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The Leadership Equation

 

J. D. Pendry

 

My Sunday school class is quite interesting.With a few exceptions, most of its members are 20 years or more senior to my wife and I.The life lessons shared in these classes are of value to anyone interested in getting it right on the one try that we have.I realize that any mention of religion, religious practices or church will cause some folks to stop reading at this point, but this isnít about that.Itís about the measure of your character and the quality of your leadership.

 

In our class lessons, something usually comes up which causes me to question my character and motivations.For example, a recent lesson raised the question about why we do the things we do.The issue for us to resolve was do we attend church in order to be seen with a particular group of people or at a particular place, to make business contacts with the community leaders who also attend, etc. or do we do it to get in touch with ourselves spiritually.We all know what the answer should be, and itís an answer that points to our character.A leaderís character determines the quality of his or her leadership.That lesson applies to most things in our lives and careers.Think about the things you have done as a leader or soldier.Did you do them for the right reasons?What was your motivation?Again, your answers speak to your character.

 

We have to take these character lessons and apply them to what we do as soldiers and leaders or in my case, what I hope to do in my new life after the Army.In doing so, think about what you could do or could have done differently or better.That, I believe, is the most important lesson of all Ė looking at yourself and making an assessment.

 

Picking out the flaws in the leadership or character of others is easy.If it wasnít, there would be a bazillion columnists and politicians out of work.Pick up the paper, civil or military, and youíll find plenty of editorials commenting on the character or leadership of some prominent leader or group of leaders.Unfortunately, there is hypocrisy there because too many of us making those judgments donít always practice what we preach.Wouldnít it be astounding if you picked up the paper and in it was an editorial by a well known columnist or politician titled, ďWhat I Could Have Done Better.ĒThatís not likely to happen is it?Itís simply much easier to hindsight others than ourselves and thatís why we do it.

 

For example, itís easier to judge how well another lives up to ďourĒ organizational values than it is to make that assessment of ourselves.Itís also easier to judge the quality of anotherís leadership than it is to judge the quality of our own.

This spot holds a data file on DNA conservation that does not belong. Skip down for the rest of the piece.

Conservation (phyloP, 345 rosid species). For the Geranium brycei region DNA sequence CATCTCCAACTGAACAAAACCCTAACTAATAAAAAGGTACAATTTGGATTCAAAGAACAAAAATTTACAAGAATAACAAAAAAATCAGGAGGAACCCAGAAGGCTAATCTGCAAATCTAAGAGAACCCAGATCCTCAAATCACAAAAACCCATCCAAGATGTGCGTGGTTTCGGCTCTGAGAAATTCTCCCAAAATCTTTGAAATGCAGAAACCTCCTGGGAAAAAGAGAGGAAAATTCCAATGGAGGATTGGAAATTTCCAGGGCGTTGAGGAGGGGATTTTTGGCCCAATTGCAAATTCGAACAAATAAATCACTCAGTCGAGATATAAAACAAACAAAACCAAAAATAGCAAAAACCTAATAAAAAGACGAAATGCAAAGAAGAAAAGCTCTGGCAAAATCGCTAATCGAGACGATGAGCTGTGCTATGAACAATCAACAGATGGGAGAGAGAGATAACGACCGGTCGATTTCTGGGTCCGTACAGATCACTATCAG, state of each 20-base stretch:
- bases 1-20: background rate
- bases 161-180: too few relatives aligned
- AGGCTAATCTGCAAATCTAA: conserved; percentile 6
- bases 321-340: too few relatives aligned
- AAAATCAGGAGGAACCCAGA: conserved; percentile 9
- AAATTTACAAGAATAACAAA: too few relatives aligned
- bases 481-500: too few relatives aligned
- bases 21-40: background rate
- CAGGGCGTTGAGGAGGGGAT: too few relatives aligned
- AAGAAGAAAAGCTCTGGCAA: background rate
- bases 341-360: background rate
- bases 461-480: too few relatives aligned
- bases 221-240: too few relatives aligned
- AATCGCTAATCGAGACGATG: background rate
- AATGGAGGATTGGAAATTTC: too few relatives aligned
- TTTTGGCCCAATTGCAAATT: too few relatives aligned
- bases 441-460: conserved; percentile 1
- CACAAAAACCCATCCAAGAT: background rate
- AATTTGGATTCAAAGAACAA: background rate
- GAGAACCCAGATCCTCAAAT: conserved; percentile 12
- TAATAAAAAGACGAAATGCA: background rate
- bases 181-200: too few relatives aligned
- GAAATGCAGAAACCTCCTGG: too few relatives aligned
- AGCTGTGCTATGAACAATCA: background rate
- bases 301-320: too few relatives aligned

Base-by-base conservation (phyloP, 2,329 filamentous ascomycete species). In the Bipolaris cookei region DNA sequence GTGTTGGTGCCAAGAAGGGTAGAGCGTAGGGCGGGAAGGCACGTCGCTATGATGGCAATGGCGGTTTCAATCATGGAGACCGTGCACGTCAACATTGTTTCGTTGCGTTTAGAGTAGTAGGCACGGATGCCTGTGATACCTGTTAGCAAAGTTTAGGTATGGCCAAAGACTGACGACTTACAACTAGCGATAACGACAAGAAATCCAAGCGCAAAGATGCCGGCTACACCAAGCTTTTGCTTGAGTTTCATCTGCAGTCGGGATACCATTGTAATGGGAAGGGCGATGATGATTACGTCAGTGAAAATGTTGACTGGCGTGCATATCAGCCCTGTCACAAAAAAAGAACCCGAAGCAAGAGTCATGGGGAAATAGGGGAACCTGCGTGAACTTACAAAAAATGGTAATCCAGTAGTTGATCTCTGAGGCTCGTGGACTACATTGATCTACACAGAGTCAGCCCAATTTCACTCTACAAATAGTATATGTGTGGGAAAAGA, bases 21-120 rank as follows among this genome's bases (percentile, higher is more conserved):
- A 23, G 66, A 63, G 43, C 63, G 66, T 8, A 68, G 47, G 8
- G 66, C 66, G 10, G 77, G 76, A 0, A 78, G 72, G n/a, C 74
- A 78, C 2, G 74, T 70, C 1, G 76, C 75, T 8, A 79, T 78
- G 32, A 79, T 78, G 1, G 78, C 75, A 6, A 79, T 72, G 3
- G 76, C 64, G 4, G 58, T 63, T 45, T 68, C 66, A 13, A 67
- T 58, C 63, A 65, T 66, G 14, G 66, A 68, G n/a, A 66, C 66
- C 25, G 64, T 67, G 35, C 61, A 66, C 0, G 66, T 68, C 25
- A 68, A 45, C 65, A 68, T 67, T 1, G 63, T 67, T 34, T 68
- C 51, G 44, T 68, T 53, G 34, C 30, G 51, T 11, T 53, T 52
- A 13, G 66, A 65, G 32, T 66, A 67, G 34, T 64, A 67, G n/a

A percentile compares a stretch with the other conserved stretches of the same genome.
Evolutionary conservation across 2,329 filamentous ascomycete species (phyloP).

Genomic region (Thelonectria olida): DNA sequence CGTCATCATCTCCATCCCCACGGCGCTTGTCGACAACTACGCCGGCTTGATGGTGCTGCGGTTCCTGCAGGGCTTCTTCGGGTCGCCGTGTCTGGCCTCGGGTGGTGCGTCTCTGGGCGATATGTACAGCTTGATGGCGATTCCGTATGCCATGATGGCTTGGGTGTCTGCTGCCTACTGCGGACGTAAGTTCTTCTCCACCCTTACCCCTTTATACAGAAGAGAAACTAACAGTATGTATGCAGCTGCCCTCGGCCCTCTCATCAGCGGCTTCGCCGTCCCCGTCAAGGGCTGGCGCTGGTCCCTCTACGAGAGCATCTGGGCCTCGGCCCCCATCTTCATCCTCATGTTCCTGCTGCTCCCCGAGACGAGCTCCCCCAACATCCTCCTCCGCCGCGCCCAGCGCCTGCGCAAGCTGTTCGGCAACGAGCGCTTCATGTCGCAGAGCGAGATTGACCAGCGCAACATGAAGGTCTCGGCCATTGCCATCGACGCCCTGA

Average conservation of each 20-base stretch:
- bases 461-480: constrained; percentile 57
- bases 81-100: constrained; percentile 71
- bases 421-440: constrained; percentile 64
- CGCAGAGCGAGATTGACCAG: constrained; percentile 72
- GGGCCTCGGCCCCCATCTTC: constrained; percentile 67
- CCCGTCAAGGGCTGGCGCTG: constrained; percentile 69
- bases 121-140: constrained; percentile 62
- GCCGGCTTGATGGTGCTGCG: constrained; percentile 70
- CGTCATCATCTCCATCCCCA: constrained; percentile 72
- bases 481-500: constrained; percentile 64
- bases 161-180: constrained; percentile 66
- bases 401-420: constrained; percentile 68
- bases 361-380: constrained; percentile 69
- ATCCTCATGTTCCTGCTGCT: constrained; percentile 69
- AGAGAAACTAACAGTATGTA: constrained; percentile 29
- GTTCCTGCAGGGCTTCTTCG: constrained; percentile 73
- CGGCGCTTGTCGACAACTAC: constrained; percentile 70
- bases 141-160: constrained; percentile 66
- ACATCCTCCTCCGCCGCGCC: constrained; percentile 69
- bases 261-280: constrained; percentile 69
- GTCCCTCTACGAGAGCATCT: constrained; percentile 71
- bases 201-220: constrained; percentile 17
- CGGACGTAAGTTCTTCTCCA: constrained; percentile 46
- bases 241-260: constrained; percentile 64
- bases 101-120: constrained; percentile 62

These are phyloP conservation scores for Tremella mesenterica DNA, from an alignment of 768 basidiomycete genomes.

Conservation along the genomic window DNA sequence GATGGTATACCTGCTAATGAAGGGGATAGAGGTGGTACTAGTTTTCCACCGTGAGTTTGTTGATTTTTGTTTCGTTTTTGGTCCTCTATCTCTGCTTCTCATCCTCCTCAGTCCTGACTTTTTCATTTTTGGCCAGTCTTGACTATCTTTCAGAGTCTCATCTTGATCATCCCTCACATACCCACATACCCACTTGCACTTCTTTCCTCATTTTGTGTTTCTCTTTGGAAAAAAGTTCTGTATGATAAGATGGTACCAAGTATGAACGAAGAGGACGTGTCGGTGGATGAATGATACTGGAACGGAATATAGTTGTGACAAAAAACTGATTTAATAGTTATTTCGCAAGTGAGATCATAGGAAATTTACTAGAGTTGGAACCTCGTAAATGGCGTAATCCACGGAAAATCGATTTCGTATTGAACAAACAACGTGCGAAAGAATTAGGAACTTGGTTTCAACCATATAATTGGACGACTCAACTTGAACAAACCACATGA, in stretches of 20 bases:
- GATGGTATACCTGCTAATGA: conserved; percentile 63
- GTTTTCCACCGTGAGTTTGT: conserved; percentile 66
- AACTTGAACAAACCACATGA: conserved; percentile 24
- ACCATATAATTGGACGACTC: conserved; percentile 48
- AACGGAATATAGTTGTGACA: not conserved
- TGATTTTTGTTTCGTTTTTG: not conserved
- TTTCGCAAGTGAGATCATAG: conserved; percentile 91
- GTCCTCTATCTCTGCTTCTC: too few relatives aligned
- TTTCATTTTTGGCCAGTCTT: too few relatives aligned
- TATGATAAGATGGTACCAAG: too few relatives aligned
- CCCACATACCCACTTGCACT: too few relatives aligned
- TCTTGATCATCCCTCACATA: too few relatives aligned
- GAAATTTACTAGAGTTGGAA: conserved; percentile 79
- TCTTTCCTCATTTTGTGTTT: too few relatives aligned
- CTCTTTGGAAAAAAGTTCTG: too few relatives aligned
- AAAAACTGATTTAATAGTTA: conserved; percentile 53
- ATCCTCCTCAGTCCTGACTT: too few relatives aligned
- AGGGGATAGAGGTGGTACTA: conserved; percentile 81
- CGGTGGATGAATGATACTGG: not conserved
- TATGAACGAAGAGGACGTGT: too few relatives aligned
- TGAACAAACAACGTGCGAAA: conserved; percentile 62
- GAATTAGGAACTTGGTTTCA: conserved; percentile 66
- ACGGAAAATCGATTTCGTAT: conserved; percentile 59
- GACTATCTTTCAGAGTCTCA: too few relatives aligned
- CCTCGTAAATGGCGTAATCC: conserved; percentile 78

How do you measure the quality of your leadership?There is a method.

 

To begin with, letís define leadership according to Army Field Manual 22-100:

 

"Leadership is the process of influencing others to accomplish the mission by providing purpose, direction and motivation." -FM 22-100

 

Too often, we equate rank to leadership.We do that because in the structure of a military unit, those who are senior in rank to others give direction and orders that are obeyed.Rank may be a good indicator of who the leader is, but itís not always an indicator of quality leadership.To understand what quality leadership means, recount your own experiences with leaders.The odds are that you have received orders from leaders that you carried out with little enthusiasm. You have probably also received orders from leaders that you carried out with much enthusiasm.When you understand why you responded differently to each, you'll have a good understanding of what quality leadership is.

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To be an effective leader, you must gain the trust and confidence of those you lead and follow.You can decide for yourself if you have gained trust and confidence by examining yourself with the leadership equation.

 

The key word in our leadership definition is influencing. Influencing is much different from telling or ordering.Because of our rank or position, we all have the authority to tell subordinates to do something and they will usually do it.All leaders must give orders and direction to others; however, itís their underlying character that influences followers to an enthusiastic response, not their rank.The level of trust and confidence our subordinates, peers, and superiors have in us determines the level of influence we have with them.If you effectively meet the blocks in the leadership equation, you'll have the trust and confidence necessary to exert leadership influence.

 

The Leadership Equation

 

Modeled Principles + Modeled Values =††††††††††††† Your Character

Demonstrated Skills + Demonstrated Ability =††††† Your Competence

Your Competence + Your Character =†††††††††† Your Trustworthiness

Your Trustworthiness =†††††††††† Level of Trust other have in you

Your level of Trust =††††††††††† Your ability to Influence others

Your ability to influence others = The Quality of your leadership

 

A leader demonstrates his or her character by the values and proven leadership principles they model.Your demonstrated skills, ability and continual work toward self-improvement are whatís used to measure your competence.Itís the combination of your demonstrated character and competence that earns you a level of trustworthiness or creditability from peers, subordinates, and superiors.Itís the quality of your character and competence, good or bad that determines the level of trustworthiness given to you by them.Trustworthiness simply means the degree of trust and confidence one person places in another.When others have a high level of trust in you, you are able to exert influence on things at all levels.That is how you measure the quality of your leadership.